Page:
Previously, PVI was a 100 per cent state-owned enterprise with PetroVietnam (PVN) as the representative of the state stake. After implementing the equitisation in 2006 and selling stakes to some foreign investors, PVN’s ownership in PVI has declined to 35%. At present, PVI has two foreign strategic shareholders: HDI Global (belongs to Talanx Group from Germany) holding 35.74% and Oman Investment Fund with 11.58 per cent.
Talanx Group is one of the biggest financial groups in Europe, managing over £100 billion ($108.6 billion) of assets. However, in Vietnam, HDI Global invests in PVI only. A representative of HDI Global said that they pay attention to PVN’s divestment and plan to increase ownership in PVI, but they have to wait for PVN’s final decision.
VIR asked HDI Global, “As a member of PVN, PVI has a lot of advantages arising from an almost monopoly position in the oil and gas insurance field. If PVN divests from PVI, and assuming that HDI Global will purchase these shares and become the biggest shareholder of the company, will HDI Global be concerned over the loss of advantages from PVN?”
U.H. Wollschlager, financial director of HDI Global, answered that previously, when PVN was the controlling shareholder of PVI, PVI benefited a lot from PVN’s network. However, in recent years, PVI’s dependence on PVN has significantly decreased.
“Five years ago, since HDI Global became a strategic shareholder of PVI, its retail business has gradually prospered. In fact, in a developing market like Vietnam, the potential in retail is huge, because many organisations and individuals need insurance for their own assets, like cars, houses, etc. PVI’s business model is similar to that of HDI Global, as in the past, HDI Global focused on business insurance, but now they also have retail insurance products,” Wollschlager said.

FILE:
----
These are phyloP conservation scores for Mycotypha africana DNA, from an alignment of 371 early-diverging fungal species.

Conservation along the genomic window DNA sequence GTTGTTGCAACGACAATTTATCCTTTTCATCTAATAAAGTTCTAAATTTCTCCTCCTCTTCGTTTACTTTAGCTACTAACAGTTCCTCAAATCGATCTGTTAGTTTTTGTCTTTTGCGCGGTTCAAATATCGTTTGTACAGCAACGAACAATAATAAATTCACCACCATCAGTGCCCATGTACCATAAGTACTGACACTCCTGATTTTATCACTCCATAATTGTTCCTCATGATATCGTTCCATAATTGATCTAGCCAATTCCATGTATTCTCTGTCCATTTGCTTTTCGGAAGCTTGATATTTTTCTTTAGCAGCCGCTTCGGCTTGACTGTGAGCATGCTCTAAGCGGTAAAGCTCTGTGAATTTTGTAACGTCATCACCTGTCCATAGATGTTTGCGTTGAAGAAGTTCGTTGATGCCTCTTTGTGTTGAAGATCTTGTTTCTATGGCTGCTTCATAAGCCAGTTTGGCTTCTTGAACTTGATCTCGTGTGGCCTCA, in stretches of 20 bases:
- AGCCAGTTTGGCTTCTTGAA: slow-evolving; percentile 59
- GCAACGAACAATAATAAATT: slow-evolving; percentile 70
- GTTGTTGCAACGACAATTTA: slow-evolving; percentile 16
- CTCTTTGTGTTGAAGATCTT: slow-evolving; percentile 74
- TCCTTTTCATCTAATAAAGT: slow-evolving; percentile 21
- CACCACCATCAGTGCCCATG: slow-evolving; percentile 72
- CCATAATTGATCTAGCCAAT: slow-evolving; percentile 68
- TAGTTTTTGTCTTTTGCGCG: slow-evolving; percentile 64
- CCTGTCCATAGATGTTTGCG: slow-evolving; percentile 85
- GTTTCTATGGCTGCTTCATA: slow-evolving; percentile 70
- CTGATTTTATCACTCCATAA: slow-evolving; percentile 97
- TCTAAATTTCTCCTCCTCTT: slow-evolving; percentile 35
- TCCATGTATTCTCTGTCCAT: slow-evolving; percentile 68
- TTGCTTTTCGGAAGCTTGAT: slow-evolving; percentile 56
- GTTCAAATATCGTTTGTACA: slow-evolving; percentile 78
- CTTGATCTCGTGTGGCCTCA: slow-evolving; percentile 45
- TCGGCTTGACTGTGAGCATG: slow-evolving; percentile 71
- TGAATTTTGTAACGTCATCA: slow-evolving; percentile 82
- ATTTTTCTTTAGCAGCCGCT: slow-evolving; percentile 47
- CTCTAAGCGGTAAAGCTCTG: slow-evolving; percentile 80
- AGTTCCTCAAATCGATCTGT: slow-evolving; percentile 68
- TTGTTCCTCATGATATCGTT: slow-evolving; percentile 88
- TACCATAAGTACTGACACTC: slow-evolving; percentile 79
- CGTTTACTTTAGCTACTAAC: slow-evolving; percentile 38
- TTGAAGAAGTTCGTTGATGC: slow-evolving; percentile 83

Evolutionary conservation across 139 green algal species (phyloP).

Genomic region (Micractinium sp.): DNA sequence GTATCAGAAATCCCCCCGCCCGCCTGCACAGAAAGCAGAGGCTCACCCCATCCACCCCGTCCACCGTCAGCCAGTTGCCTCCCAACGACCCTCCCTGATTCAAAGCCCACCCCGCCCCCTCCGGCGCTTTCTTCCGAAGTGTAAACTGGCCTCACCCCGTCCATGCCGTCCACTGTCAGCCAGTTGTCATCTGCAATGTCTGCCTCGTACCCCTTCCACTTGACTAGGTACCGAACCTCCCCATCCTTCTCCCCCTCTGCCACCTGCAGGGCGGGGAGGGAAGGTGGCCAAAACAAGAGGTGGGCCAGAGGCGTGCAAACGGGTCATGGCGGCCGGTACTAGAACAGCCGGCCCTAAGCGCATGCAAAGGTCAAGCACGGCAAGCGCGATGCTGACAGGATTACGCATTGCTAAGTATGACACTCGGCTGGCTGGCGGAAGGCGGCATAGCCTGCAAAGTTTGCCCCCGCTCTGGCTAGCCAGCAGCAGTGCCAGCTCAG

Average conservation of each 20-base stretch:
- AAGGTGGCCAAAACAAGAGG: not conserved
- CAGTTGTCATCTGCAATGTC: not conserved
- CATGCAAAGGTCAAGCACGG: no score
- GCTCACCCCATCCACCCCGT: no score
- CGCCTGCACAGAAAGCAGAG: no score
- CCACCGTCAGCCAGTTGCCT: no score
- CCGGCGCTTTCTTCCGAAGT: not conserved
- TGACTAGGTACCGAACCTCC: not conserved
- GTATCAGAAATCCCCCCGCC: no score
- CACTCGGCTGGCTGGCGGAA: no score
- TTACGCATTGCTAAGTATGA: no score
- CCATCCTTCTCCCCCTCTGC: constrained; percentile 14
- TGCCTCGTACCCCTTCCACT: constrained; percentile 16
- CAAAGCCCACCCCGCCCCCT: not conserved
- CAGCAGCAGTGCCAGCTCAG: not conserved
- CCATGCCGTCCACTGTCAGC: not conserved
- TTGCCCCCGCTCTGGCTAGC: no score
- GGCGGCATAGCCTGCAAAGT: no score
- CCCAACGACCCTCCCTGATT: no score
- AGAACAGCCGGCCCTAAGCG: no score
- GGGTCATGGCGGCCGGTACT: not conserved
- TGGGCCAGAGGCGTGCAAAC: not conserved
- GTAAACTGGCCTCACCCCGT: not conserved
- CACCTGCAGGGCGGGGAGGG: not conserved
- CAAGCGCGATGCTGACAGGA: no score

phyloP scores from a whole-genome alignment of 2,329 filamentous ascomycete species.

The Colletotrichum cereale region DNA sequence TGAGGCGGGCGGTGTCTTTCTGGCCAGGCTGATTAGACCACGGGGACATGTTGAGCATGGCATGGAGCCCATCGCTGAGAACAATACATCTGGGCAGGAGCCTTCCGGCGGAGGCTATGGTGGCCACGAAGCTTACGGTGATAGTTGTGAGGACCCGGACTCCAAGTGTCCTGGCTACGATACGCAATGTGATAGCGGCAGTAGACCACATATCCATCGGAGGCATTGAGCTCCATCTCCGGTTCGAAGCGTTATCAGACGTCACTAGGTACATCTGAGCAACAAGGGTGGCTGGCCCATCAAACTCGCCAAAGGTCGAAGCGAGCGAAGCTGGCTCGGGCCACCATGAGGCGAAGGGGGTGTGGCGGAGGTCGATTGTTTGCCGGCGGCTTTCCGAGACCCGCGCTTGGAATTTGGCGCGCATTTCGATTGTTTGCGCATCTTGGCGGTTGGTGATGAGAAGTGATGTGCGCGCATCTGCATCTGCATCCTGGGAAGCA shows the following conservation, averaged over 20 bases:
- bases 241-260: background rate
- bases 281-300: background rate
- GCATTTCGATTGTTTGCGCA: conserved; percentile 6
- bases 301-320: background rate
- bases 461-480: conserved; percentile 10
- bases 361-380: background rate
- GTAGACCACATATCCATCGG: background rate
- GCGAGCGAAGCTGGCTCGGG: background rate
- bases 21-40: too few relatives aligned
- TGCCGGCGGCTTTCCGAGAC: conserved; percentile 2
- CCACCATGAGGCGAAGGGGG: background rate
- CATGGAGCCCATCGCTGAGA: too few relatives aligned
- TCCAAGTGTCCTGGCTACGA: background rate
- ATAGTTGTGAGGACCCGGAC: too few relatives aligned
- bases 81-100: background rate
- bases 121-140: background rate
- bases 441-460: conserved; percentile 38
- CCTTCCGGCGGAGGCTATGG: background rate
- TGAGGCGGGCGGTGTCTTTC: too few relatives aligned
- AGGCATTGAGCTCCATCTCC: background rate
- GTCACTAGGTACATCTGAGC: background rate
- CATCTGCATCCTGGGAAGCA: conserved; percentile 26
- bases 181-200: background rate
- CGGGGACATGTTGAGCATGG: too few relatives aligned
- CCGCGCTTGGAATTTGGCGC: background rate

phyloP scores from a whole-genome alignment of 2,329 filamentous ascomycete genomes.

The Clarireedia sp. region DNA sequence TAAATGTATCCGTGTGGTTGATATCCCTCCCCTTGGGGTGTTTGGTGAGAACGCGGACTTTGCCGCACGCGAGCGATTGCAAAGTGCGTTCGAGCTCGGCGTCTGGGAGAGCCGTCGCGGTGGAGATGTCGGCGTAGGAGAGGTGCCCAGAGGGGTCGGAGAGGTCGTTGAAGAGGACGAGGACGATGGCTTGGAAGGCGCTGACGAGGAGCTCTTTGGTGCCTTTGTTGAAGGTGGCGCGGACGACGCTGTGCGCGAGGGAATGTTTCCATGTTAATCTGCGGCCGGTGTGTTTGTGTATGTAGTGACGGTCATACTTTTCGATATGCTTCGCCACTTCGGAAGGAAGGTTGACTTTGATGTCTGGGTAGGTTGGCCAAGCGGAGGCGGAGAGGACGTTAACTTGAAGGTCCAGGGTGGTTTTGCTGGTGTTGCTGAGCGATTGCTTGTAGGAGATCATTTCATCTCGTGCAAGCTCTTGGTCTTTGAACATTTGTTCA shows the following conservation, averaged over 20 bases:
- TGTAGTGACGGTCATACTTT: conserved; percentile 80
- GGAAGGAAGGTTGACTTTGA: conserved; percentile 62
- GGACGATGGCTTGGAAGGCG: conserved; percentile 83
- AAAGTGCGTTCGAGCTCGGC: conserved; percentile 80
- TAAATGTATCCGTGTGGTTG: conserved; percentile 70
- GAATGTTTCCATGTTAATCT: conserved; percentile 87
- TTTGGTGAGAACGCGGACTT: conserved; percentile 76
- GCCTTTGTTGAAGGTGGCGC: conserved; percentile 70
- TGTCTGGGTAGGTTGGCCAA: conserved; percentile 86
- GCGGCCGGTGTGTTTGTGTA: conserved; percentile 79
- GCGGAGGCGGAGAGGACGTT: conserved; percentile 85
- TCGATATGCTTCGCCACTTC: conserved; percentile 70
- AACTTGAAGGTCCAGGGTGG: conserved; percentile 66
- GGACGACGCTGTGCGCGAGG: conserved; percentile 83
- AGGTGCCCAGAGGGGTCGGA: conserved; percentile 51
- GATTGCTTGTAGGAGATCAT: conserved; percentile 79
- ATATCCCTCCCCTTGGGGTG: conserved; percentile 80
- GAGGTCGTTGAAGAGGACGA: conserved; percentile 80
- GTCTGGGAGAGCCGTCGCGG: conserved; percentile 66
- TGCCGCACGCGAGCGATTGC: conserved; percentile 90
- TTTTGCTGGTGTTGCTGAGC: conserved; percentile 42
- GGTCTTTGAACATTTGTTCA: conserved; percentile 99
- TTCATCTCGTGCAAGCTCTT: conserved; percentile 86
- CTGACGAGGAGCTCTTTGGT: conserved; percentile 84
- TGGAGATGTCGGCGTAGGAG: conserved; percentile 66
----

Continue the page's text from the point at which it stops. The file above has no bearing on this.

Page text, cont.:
Agreeing with Wollschlager, Nguyen Anh Tuan, chairman of PVI, said that currently, revenue from insurance businesses related to PVN accounted for 25 per cent of PVI’s total revenue, while this proportion used to be as much as 85 per cent.
“The development of PVI over the last few years has showed that it is not heavily dependent on PVN. PVI has submitted the divestment plan for PVN, and if PVN sells 35 per cent of the stakes successfully, PVN will earn a huge amount of money,” Tuan said.
“No uneven playing field”
PVN’s divestment from PVI has attracted widespread attention from other insurers, especially those interested in wholesale insurance, which is insurance for oil and gas industry in case of PVI.
Some insurance companies think that as PVN is a big shareholder of PVI, PVI seems to have the advantage of monopoly on oil and gas insurance.
It seems that contractors wishing to join this field are appointed, a position is not up for public tender.
However, PVI’s chairman denied this and said that the oil and gas industry applies public tender fairly.
“A regulation on bidding to provide insurance was issued in 2014 and PVN encourages all foreign and domestic insurers to provide services for the projects or assets managed by PVN. The biggest advantage of PVI is that as a member of PVN, we understand more than anyone all of PVN’s risks, so we have designed the most appropriate insurance programme and ensured risk management at a reasonable cost for PVN.
PVI has developed through its own competitive ability, thus, even after PVN’s divestment and the growth of foreign ownership in PVI, we will flourish,” Tuan said.